OCEAN CITY — While it currently resembles a war zone, the median fence and enhanced lighting project on Coastal Highway remains on target for a completion before Memorial Day weekend, State Highway Administration (SHA) officials reported this week.
SHA and its private contractors continued work on the median project from the convention center to Route 90 this week, and while to many it appears the project is not moving along as quickly as some would like, it is coming together as planned. With the calendar flipping to May this week and vastly improving weather, the midtown project is snarling increased traffic with a maze of orange barrels, flashing signs and milled and unpaved road surfaces, but SHA officials this week assured the council the final product would be delivered by Memorial Day weekend as promised.
“We’re still on track for Memorial Day,” said SHA Assistant District Manager-Construction Brett Deane. “We’re going to move heaven and earth if we have to, but we’re going to get it done.”
Many residents and visitors have voiced concern with the milled and unpaved roadway surface in the project area, but there are steps in the process and paving will begin shortly, Deane told the Mayor and Council on Tuesday.
“The paving will start Monday,” he said. “As you know, we don’t do any paving on the weekend, especially this weekend with Springfest. If we have to work long hours and work nights, we’re going to get it done.”
City officials referenced an abundance of phone calls, emails and social network posts about the project, from its aesthetic appearance to the inconvenience and frustration with the unpaved section of highway, but SHA officials urged the public to hold passing judgment on the project until it is completed.
“The reason we’re doing this is to save lives,” said Meredith. “All we ask is that people don’t pass judgment until they see the finished product.”
While the new overhead LED lighting system is expected to vastly improve vehicle and pedestrian safety in the project area, which was chosen as the pilot area because of its history of pedestrian-vehicle collisions, many have complained about the apparent pole clutter down the center median. The new system is expected the cast a wide, well-lit beam of light from sidewalk to sidewalk, necessitating the removal of the existing cobra-head lights mounted to utility poles along the sidewalks and, thereby, reducing the perceived pole clutter.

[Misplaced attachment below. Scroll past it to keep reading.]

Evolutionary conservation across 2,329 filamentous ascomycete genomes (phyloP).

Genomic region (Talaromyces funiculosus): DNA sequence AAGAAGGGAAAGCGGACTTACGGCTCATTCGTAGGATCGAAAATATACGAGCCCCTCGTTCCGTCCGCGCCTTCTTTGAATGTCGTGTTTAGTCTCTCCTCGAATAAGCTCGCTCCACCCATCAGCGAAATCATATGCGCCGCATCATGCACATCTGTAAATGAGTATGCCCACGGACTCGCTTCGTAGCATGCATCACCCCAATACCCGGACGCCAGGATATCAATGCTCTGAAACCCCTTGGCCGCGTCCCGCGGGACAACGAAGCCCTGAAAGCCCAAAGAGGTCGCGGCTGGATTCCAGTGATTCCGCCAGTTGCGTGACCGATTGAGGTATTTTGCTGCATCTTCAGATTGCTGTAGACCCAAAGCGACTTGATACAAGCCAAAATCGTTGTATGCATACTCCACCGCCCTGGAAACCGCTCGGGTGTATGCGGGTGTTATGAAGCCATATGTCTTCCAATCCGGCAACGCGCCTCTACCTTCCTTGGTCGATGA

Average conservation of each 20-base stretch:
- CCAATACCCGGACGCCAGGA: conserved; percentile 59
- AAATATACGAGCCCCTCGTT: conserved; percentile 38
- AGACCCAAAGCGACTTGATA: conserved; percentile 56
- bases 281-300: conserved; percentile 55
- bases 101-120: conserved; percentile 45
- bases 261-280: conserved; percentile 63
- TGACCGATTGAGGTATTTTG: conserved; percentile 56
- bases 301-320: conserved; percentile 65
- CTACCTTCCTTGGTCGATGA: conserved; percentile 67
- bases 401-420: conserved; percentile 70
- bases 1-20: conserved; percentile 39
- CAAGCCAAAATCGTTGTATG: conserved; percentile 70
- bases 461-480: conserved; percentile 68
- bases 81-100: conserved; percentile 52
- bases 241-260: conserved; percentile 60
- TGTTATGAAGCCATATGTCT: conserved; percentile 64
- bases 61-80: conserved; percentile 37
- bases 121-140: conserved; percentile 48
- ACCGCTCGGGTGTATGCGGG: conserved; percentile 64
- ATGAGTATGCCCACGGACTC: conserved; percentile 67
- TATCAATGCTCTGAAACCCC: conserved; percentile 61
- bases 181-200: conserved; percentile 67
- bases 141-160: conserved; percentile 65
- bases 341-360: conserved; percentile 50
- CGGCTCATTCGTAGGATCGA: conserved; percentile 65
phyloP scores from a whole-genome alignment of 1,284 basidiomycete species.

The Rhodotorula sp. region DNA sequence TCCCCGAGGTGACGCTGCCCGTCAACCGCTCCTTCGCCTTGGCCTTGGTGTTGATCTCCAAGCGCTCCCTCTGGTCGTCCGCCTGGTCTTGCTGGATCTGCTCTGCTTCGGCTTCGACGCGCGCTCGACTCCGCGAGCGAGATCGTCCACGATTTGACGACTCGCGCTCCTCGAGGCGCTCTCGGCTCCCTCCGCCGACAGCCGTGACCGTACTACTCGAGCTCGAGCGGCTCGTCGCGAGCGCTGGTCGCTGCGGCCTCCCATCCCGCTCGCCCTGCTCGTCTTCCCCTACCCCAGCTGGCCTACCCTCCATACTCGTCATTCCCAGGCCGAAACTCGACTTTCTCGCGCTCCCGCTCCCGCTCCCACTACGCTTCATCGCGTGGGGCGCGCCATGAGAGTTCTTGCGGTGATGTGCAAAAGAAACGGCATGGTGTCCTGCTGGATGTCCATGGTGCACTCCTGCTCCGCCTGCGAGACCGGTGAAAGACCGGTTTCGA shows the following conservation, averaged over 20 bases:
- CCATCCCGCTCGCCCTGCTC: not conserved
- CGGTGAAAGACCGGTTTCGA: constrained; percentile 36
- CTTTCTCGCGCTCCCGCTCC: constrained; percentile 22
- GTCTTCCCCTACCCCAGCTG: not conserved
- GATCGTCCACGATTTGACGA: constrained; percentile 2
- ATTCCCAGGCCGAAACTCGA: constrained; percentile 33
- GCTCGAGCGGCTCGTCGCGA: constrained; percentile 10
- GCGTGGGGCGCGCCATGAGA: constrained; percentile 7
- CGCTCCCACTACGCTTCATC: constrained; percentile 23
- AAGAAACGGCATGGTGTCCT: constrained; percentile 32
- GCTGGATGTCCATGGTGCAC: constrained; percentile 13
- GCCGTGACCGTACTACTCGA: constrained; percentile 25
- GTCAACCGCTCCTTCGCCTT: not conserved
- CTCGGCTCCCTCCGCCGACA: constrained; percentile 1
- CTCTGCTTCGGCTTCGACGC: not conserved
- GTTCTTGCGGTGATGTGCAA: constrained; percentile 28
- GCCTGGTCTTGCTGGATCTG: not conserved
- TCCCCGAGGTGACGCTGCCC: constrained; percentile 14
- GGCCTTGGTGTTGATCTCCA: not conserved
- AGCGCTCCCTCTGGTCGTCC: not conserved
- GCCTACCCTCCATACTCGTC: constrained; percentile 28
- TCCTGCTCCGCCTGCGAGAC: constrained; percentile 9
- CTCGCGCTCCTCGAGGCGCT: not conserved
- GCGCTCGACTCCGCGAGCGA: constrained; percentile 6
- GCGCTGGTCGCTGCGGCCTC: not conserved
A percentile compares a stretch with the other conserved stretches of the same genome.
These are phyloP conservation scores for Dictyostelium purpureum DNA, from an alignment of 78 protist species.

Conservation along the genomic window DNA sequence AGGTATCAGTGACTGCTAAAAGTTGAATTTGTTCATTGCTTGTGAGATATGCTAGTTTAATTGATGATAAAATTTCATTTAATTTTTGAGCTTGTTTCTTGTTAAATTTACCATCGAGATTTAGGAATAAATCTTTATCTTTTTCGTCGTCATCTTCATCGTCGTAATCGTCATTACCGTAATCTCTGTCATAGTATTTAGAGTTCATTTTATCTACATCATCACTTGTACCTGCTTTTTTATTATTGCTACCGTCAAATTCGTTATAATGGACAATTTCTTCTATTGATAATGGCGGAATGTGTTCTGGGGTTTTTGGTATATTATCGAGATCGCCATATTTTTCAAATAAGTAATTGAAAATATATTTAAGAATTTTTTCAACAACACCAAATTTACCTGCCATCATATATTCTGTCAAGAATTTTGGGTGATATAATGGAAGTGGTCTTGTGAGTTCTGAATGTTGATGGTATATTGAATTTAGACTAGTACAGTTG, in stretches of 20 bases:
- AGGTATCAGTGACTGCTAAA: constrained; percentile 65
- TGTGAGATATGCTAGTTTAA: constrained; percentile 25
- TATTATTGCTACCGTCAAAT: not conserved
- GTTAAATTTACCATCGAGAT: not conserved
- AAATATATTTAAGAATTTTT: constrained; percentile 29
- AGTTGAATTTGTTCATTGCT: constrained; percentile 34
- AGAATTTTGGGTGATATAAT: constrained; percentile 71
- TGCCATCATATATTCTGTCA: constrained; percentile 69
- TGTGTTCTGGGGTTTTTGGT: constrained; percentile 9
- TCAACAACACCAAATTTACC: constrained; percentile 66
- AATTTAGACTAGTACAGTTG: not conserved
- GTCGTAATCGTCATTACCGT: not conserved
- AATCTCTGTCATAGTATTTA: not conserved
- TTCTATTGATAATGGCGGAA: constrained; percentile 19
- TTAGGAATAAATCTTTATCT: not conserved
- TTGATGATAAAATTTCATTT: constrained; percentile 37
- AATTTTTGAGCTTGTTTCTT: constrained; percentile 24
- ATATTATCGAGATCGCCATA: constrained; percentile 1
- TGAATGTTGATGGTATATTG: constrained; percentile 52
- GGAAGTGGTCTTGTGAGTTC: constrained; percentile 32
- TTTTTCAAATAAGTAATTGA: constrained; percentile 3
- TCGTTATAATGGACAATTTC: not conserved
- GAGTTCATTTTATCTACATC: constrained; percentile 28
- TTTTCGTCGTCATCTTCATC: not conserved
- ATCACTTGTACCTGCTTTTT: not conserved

It has been the town’s understanding all along that the new lights in the median would be turned on, along with the existing lights on the sidewalks, to determine which, if any, of the old cobra-heads can be removed. However, Meredith said SHA will activate its new median lighting system and the future of the old cobra-heads do not fall under the state agency’s purview. In any case, Meredith assured the finished product would produce the desired lighting along the corridor.
“We’ll work through it,” he said. “Once the project is done, we don’t think you’ll need any of that lighting on the sidewalks. We’re confident you’re going to be happy with it.”
Councilman Dennis Dare said the existing cobra-head lights along the sidewalks were put in place years ago wherever a utility pole was already in place, which accounts for the somewhat randomness of the lights. For example, under the current lighting system, there are some gaps, or darker areas, where poles were not in place when the lights were installed. Dare said the new LED median light system SHA is installing is engineered to provide steady, bright light along the entire corridor.
“There’s a very good chance when the new lights are energized, the old lights might be tricked into believing it is daylight and won’t trip on,” he said.
Meredith said any future proposed sections would depend on the relative success of the pilot section. The stated long-range plan is to do the next section south to 9th Street, then begin working north to the Delaware line in out years. However, Meredith said there was no immediate plan to begin designing and engineering the next section.
“We’ll see what type of feedback we get and see the effectiveness of it,” he said. “We’re not committed to doing any other sections without all of the information.”
SHA Assistant District Engineer-Traffic Jana Potvin said the results of the first phase will determine the future of any other phases in out years. However, the history of the current section, which is why it was chosen in the first place, provides some existing data.
“We have a lot of baseline data,” she said. “We’re going to be using the crash data and the pedestrian data to make a future determination. In many cases, it takes three years of data to make a determination on the effectiveness of a project.”
The council was somewhat taken aback by the notion it might be three years before SHA made a decision on future phases of the median fence project. The presumed plan all along has been the next phase would begin next year and keep the momentum going until the entire corridor was completed. However, Meredith allayed some of those concerns.
“Typically, it takes three years of data to determine if there is improvement,” he said. “In this case, we think after one season we’ll know.”